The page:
If you’re among the 2/3 of families that will borrow to pay for college, you may be looking at private student loans as one of your options. Unlike federal direct student loans, private student loans typically require a co-signer. It’s vital that parents and others asked to co-sign understand what they are actually doing when co-signing a student loan. Continue reading Co-Signing Student Loans
Every year, about 1/3 of FAFSAs filed are selected for validation, which could be described as FAFSA’s version of an audit. Some FAFSAs are chosen at random for verification, whereas some schools– especially those funding need-based aid out of an endowment– will verify every application. Because verification goes through the school, it’s not unusual for students to first learn about their verification status when they receive an acceptance and financial aid award. Being selected for verification does not typically mean that you’ve done anything wrong, just that you need to provide additional information. Continue reading FAFSA Verification
Many financial aid awards include work study. Typically work study is awarded in a dollar amount per academic term, for example $1,000 per quarter. Which leaves a lot of people wondering what it means and how you get it. Continue reading What is Work Study?
Students who are waitlisted at their top-choice school should understand how waitlists work, because they can a little bit like Lloyd in Dumb and Dumber: “So you’re telling me there’s a chance!”
Here is a great article explaining how waitlists work. The key takeaway from a money perspective: Waitlists tend to be “need-aware” so waitlisted students who require financial aid to attend should instead focus on the schools at which they’re already accepted. Remember that in addition to the likely lower aid package, you will have to pay a nonrefundable deposit– typically in the $500-$1000 range– at your backup school to retain your spot there since waitlisted students typically are not notified of their acceptance until after May 1.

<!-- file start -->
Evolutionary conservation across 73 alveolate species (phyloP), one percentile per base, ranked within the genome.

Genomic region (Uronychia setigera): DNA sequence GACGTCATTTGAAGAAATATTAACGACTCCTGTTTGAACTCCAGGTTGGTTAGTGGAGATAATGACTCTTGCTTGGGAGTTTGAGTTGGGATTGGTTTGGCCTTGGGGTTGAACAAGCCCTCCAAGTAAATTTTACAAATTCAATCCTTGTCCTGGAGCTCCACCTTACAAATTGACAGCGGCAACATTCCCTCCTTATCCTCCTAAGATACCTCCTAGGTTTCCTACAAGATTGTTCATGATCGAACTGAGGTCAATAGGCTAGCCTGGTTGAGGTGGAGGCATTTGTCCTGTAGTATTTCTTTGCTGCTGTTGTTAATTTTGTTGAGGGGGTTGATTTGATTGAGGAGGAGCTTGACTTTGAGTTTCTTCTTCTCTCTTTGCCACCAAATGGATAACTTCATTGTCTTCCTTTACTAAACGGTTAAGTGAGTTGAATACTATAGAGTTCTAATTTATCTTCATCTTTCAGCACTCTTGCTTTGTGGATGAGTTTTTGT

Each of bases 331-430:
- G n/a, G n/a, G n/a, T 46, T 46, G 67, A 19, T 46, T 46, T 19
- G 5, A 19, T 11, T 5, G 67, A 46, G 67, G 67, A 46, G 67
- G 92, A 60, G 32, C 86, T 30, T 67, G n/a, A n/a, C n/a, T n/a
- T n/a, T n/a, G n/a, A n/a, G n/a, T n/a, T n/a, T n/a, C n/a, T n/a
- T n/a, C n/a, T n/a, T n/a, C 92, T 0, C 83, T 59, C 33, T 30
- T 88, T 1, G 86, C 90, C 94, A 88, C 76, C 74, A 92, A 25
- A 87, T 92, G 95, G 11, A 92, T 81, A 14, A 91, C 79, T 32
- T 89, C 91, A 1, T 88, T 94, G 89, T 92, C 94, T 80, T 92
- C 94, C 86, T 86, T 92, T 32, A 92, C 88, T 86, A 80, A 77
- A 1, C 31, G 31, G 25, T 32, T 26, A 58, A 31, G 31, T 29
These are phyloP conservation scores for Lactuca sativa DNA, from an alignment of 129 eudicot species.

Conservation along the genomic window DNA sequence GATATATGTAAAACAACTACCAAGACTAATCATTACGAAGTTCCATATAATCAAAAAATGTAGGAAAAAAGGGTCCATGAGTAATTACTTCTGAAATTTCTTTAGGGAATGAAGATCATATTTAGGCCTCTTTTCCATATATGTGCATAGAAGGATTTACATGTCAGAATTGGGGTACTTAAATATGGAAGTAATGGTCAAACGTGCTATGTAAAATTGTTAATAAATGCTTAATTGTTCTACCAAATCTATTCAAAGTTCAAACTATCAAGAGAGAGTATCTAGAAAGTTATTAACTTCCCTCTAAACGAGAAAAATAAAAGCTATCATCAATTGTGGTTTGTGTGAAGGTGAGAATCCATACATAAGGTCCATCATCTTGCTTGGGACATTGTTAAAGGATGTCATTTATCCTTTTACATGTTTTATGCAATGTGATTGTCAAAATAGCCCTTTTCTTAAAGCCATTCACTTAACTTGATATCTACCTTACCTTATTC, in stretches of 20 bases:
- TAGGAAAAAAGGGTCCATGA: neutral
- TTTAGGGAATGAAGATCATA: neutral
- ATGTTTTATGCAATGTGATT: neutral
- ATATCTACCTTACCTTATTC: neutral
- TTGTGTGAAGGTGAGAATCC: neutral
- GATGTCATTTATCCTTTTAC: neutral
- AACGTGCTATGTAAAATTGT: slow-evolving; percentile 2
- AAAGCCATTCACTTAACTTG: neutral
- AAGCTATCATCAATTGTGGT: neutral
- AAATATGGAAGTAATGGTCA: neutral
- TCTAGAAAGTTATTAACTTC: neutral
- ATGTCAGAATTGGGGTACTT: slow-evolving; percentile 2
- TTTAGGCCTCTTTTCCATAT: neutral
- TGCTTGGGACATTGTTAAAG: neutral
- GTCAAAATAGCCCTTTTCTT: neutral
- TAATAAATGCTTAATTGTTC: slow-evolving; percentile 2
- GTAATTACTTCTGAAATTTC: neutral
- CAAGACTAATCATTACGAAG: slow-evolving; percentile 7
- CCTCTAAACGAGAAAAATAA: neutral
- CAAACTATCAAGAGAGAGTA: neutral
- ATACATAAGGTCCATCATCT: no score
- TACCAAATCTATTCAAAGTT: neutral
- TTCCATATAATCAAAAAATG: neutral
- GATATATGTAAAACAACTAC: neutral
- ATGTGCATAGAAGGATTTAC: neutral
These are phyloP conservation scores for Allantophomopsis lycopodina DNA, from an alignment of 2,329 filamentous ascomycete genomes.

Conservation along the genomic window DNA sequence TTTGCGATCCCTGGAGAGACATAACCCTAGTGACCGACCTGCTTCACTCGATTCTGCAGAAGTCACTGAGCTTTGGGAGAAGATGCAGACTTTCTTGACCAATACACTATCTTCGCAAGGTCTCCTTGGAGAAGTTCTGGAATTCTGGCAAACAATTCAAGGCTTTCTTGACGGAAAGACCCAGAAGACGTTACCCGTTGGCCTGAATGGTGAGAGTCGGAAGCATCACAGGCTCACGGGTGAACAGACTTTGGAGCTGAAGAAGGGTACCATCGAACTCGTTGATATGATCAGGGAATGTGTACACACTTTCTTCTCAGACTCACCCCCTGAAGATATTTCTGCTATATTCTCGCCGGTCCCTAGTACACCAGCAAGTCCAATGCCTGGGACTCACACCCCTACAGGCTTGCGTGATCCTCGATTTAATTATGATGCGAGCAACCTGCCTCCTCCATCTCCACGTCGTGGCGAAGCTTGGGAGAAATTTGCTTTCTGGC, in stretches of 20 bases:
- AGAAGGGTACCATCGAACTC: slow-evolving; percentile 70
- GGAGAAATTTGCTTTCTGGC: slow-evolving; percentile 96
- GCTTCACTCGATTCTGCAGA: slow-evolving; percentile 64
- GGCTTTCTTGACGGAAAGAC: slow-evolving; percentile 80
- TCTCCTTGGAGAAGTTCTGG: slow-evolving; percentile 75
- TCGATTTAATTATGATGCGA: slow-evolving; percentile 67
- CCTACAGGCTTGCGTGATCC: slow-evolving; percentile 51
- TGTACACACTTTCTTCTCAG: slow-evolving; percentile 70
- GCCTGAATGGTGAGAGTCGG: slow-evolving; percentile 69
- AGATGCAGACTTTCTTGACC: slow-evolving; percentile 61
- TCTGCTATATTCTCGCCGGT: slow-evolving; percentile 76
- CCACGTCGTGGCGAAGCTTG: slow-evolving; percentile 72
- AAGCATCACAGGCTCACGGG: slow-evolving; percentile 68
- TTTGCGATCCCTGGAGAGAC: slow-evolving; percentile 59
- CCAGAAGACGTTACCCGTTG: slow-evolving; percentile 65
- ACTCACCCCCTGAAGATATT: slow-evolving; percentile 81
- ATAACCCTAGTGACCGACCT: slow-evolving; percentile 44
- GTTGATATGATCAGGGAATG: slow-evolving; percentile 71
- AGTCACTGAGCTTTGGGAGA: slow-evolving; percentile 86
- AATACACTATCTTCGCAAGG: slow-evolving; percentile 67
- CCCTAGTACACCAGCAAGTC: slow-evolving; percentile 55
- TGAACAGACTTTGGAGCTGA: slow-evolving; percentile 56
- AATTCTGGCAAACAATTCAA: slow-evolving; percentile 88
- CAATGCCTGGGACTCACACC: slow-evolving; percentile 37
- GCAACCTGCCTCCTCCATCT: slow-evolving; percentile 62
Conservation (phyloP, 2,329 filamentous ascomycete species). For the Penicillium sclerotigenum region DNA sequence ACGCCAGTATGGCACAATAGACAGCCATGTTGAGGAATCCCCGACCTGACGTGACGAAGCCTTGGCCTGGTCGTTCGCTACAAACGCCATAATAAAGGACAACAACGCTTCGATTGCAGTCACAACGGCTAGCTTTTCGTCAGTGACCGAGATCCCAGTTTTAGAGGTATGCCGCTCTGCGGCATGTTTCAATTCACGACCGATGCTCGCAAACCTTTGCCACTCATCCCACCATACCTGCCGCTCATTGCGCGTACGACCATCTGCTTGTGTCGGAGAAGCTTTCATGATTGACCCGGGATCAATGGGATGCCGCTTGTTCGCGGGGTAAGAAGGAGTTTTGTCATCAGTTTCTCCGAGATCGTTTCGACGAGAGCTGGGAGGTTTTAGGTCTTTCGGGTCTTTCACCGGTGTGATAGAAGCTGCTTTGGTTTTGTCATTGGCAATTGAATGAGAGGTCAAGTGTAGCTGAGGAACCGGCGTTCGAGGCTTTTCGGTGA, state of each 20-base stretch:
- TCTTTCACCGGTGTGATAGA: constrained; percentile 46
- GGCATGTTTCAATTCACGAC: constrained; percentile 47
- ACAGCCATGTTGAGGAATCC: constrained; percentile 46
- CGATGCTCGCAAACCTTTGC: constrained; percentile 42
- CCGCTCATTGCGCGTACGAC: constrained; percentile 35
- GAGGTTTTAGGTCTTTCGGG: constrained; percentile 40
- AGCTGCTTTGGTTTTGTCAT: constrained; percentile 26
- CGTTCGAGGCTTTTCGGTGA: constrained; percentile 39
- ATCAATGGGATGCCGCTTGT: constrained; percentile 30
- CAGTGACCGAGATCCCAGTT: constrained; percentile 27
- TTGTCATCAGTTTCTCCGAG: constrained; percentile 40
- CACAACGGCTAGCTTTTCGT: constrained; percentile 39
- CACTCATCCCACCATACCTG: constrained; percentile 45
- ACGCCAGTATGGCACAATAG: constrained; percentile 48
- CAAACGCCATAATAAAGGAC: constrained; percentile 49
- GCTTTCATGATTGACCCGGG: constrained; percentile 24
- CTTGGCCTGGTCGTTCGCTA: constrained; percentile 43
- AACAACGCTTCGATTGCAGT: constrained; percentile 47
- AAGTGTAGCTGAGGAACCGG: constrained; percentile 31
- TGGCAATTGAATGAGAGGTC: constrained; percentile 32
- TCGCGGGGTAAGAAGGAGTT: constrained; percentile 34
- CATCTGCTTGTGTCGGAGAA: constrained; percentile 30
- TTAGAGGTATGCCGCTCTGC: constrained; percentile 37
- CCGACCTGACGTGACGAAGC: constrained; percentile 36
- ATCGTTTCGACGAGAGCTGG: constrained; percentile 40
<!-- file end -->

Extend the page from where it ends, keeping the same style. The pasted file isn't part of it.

If you’ve never heard of the Coalition App, count yourself among the many. The Coalition App is similar to the Common App in many respects, including allowing students to create a single application for multiple colleges, but it has some key differences. First and foremost is that the Coalition Application was created by the Coalition for College Access, a group of 140+ (and growing) colleges that “is committed to making college a reality for all high school students through our set of free online college planning tools that helps Continue reading Coalition App
529 withdrawals are always pro-rata contributions and earnings. That means that if you contributed $30,000 to your account over the years and it’s now worth $40,000, then your withdrawal will be 75% contributions and 25% earnings. That’s moot in the case of a qualified withdrawal, but it matters for a non-qualified one: tax and penalties will apply to the earnings portion. On the federal side, it’s taxed at the marginal rate of the person Continue reading 529 Withdrawals